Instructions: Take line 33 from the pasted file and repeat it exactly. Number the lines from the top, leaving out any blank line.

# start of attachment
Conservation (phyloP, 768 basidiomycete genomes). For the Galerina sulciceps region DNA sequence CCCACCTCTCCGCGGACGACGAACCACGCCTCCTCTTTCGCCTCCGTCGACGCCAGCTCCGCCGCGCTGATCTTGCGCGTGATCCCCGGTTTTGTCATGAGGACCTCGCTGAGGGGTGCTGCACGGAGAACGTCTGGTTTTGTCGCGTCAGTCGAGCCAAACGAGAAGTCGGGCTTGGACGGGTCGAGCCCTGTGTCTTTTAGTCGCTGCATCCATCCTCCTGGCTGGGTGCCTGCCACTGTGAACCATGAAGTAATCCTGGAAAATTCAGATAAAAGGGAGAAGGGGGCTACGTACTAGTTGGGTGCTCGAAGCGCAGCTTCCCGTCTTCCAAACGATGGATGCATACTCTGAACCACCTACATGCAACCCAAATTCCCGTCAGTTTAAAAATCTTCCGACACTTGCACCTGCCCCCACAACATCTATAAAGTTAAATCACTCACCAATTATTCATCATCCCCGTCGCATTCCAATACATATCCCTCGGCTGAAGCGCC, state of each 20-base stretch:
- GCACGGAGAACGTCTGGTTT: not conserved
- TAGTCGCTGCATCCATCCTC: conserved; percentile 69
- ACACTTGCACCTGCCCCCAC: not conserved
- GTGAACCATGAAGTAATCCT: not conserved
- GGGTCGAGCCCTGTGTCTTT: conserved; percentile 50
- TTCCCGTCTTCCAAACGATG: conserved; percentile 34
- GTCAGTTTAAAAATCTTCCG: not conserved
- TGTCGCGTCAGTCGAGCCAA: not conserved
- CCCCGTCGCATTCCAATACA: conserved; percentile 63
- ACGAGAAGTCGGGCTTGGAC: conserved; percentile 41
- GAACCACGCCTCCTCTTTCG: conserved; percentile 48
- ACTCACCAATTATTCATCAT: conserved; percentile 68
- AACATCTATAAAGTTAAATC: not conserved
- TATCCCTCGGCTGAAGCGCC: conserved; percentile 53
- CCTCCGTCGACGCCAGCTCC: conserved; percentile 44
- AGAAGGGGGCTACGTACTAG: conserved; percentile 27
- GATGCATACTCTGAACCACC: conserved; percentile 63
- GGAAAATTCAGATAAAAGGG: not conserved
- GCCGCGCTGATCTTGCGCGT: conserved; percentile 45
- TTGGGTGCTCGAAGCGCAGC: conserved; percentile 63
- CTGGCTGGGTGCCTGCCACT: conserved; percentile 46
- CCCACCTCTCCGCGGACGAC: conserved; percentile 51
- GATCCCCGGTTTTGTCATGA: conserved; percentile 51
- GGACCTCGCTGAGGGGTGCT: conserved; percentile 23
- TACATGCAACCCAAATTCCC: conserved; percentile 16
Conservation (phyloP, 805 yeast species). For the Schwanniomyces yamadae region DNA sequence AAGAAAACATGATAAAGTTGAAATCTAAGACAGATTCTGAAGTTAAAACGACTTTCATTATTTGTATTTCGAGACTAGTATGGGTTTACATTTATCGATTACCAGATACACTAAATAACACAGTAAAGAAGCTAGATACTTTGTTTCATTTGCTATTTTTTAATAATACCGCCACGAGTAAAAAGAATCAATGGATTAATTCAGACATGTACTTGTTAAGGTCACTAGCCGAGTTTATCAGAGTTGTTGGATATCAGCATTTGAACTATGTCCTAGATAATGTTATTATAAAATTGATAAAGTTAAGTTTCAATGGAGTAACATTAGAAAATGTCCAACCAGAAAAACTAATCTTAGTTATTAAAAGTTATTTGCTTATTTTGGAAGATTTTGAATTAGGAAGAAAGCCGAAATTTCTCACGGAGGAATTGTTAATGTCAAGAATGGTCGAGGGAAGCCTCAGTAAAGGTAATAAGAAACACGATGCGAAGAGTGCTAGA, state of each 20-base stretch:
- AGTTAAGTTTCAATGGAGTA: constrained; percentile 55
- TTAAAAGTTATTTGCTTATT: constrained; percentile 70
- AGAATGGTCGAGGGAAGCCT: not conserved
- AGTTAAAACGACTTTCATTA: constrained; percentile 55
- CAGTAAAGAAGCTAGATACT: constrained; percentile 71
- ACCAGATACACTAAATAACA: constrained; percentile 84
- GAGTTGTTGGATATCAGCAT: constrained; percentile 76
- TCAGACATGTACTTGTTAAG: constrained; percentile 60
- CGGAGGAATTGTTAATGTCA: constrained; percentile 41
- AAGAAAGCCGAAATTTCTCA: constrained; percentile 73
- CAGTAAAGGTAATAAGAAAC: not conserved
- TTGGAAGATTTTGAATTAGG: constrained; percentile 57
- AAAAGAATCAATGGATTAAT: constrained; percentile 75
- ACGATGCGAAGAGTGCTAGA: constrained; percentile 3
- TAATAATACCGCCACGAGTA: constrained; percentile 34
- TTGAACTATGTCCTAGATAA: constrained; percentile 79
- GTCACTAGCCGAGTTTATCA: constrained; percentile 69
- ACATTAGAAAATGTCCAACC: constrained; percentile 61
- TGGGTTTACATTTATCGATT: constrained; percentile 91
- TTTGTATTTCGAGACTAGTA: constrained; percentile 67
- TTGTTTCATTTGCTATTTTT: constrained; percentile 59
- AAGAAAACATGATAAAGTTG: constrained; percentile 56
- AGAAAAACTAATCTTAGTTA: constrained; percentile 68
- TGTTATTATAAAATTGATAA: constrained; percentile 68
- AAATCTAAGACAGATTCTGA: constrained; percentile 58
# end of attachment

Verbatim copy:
- ACCAGATACACTAAATAACA: constrained; percentile 84